2 Vidarbha farmers commit suicide on eve of President's visit
DNA / Yogesh Pawar / Monday, April 29, 2013 9:00 IST
Prashant from Chalbardi village in Kelapur tehsil of Yavatmal consumed pesticide in his field and died on the spot. His father Rajubhau, 45, said: “Prashant was my only son.
Following crop failure on our 10-acre farm, he was forced to take loan from the local SBI branch and the District Central Cooperative Bank at Yavatmal. He was unable to deal with the stress of facing recovery agents after another crop failure this season. We knew he was depressed, but did not expect him to do something like this.”
Ramkrishnna from Sarangpur village in Ner taluka of Yavatmal was taken to Government Medical College after he consumed pesticide. He died after a three-hour battle for life. The owner of a five-acre plot was cultivating Bt cotton with his wife, two children and an aged father, but crop failure for three consecutive years took his loan of Rs40,000 taken from the District Central Cooperative Bank at Yavatmal to Rs1.2 lakh. Apart from this, he was also in debt to private seed traders, involved in money lending.
Kishore Tiwari of the farm-rights advocacy group Vidarbha Jan Andolan Samiti told dna: “Modern technology coupled with market forces controlling costs have been major reasons for the agrarian crisis in the region. The apathy of the administration only keeps adding fuel to the fire.”
According to him, the ecological crisis as farming practices tend to maximise output of a narrow range, has led to a monoculture of crops and worsened the farmers’ vulnerability.
“All policy support, whether from the government or others are skewed towards large farmers, large farms, cash-crops like sugarcane and high external input-based production systems,” he pointed out.
According to the National Crime Records Bureau data for 2011, a farmer kills himself every 37 minutes in India. Between 1995 to 2011, 2,70,940 farmers committed suicide in the country. Of these, nearly 20% were from Maharashtra, where 53,818 suicides were reported.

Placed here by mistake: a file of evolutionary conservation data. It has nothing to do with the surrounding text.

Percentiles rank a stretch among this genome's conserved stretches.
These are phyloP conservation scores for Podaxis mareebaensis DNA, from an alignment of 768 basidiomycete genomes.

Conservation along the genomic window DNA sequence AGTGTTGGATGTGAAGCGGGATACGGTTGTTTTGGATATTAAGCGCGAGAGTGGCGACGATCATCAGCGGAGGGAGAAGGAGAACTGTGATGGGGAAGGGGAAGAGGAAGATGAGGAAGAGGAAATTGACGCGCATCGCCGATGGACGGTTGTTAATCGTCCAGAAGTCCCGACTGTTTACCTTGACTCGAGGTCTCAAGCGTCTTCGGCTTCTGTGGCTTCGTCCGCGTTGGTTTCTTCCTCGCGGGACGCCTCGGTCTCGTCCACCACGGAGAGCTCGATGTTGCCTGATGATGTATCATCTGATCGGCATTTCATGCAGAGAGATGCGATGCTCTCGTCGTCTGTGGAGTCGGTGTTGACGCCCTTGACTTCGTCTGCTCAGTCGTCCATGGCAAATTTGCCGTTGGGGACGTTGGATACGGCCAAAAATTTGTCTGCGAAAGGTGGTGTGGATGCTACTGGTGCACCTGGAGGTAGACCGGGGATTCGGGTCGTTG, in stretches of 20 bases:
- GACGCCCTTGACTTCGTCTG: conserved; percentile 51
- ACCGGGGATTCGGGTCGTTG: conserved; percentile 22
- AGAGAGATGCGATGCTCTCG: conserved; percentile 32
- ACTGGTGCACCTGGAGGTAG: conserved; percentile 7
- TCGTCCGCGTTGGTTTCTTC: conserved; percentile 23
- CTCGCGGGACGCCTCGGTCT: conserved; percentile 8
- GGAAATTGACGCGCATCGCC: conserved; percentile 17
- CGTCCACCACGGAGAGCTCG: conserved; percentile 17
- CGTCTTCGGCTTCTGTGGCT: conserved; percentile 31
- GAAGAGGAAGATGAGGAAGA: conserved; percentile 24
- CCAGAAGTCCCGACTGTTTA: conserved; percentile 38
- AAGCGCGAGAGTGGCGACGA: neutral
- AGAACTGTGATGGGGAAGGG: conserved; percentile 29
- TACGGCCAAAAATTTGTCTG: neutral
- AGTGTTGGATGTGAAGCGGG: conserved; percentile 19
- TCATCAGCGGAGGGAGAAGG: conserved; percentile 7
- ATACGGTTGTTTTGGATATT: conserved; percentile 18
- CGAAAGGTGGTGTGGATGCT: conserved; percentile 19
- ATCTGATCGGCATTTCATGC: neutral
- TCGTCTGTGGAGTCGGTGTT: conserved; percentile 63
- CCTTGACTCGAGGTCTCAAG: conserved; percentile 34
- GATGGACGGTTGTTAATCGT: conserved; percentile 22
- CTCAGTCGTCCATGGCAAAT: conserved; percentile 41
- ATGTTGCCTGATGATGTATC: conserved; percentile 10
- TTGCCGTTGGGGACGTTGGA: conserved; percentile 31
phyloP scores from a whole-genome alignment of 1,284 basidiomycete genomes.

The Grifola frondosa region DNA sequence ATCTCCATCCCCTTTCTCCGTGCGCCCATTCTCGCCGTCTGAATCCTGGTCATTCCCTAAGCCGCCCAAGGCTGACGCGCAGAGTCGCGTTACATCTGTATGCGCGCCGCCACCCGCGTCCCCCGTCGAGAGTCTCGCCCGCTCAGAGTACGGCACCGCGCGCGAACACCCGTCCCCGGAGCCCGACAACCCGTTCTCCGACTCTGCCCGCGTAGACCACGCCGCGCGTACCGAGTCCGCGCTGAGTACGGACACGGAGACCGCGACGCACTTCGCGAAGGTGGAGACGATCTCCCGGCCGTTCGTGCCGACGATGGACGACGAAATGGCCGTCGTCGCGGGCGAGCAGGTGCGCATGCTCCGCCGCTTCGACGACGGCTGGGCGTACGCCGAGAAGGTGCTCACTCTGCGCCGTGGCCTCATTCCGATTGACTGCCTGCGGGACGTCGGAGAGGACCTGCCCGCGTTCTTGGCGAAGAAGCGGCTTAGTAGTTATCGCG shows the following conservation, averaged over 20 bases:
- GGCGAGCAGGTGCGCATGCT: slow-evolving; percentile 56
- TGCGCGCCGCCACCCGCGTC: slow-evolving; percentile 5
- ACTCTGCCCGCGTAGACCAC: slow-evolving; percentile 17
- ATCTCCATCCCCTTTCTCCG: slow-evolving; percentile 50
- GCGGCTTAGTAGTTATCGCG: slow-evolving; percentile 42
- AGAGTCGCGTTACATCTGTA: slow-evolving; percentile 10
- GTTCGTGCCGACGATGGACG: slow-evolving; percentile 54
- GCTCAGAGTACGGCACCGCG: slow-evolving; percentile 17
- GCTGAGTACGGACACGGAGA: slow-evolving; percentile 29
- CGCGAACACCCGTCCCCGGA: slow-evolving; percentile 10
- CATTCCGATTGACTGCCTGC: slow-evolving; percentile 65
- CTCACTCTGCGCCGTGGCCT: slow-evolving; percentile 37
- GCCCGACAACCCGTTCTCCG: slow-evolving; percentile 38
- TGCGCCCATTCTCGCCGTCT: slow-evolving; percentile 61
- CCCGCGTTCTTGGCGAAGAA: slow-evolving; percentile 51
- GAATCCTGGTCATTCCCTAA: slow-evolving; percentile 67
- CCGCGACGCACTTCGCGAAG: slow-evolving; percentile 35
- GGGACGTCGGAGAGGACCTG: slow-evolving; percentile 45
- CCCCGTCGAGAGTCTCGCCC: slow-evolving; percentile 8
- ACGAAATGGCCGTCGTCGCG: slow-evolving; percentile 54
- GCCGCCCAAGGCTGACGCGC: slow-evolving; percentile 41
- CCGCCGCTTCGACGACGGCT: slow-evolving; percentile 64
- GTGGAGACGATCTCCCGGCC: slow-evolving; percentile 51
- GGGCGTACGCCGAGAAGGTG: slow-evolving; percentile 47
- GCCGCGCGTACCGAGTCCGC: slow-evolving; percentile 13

“In a cruel irony of sorts, despite being resource-rich, the 11 districts of Vidarbha, continue to remain underdeveloped because of the dominance by political leadership from other parts of the state, especially Western Maharashtra,” Tiwari said.
Till around 1970, Vidarbha farmers cultivated cotton using their own seeds. With the use of hybrid seeds, yields increased significantly, but so did the need for costly fertiliser and insecticide. Many agriculturists have also blamed royalties for Genetically Modified Organism (GMO) seeds for the spurt in suicides.
In 2002, genetically modified BT cotton seeds arrived. They are non-renewable terminator seeds and must be re-purchased every year at costs dictated by the agro-tech majors. In fact, in August 2012, technical experts committee appointed by the Supreme Court recommended a 10-year moratorium on all field trials of GM food, as well as the termination of all current trials of transgenic crops.
“Also, the government has never kept its word on the minimum support price of cotton. Last year, cotton farmers had to take to the streets after Cotton Corp of India fixed the minimum support price for cotton at Rs3,300, far below the market rate of Rs4,800 per quintal,” pointed out Tiwari. “Farmers had then demanded minimum support price of cotton be raised from Rs3,300 to Rs6,000 per quintal to cover the increase in production costs.”
As various farm groups have sought an appointment with president Mukherjee on these issues, all eyes will now be on how the head of the nation reacts.